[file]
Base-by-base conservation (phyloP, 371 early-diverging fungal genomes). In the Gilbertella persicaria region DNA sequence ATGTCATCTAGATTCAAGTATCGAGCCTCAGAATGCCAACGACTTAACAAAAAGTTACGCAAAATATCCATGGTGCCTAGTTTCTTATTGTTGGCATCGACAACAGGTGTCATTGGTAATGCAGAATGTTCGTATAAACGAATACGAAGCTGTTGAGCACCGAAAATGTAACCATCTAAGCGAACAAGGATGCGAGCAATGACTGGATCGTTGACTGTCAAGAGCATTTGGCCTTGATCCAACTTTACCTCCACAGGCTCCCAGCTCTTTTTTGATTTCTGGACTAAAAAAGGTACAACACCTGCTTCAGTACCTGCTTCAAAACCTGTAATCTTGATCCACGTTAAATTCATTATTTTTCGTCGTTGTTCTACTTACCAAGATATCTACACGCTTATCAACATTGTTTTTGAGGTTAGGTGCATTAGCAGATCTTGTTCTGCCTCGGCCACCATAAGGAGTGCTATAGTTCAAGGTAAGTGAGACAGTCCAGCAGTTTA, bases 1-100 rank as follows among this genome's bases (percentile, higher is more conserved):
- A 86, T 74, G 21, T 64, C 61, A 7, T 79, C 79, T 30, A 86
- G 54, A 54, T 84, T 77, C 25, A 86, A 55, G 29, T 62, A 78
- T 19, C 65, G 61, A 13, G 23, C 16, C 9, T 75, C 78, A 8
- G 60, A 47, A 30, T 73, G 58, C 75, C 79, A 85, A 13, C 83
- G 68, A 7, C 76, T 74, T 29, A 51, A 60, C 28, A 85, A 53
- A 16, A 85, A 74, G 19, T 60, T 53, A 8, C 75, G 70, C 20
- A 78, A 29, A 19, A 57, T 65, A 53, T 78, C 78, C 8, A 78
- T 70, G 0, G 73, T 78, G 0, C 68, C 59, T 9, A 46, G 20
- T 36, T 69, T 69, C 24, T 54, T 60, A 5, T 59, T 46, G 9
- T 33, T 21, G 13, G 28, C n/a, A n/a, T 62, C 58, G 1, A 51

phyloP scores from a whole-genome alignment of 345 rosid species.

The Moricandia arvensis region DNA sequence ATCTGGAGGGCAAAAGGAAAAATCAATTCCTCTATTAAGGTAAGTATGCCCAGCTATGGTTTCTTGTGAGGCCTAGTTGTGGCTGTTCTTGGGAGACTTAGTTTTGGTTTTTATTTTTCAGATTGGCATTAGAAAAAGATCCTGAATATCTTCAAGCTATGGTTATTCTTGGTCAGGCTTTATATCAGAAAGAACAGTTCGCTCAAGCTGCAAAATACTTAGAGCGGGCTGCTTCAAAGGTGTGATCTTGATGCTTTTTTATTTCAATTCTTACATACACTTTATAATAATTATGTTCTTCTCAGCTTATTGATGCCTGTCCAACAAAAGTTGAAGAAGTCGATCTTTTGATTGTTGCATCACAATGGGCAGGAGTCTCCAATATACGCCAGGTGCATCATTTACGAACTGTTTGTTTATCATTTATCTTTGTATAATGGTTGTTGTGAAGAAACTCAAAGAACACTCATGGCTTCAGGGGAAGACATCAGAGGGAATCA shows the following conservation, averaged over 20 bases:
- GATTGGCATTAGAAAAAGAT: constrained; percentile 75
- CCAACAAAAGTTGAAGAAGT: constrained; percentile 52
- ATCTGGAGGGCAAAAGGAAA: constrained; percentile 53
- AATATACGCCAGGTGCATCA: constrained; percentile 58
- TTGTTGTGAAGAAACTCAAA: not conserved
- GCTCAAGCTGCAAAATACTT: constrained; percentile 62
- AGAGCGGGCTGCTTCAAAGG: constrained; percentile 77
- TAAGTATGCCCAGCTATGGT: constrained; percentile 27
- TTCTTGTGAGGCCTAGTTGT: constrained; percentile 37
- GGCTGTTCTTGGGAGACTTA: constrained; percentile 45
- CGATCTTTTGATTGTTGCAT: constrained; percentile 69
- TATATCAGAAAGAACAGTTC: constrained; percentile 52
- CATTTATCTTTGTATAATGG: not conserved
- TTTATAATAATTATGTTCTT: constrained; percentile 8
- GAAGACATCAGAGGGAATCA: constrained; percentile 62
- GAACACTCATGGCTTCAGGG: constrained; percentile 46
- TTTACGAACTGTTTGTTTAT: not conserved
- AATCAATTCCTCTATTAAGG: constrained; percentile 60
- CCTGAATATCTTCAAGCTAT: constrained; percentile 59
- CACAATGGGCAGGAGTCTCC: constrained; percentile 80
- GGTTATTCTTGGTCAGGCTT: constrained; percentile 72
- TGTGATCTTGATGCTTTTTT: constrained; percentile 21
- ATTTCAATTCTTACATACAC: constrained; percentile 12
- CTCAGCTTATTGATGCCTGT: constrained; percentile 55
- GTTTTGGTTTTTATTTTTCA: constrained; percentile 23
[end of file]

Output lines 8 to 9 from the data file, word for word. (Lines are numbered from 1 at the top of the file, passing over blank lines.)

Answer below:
- A 78, A 29, A 19, A 57, T 65, A 53, T 78, C 78, C 8, A 78
- T 70, G 0, G 73, T 78, G 0, C 68, C 59, T 9, A 46, G 20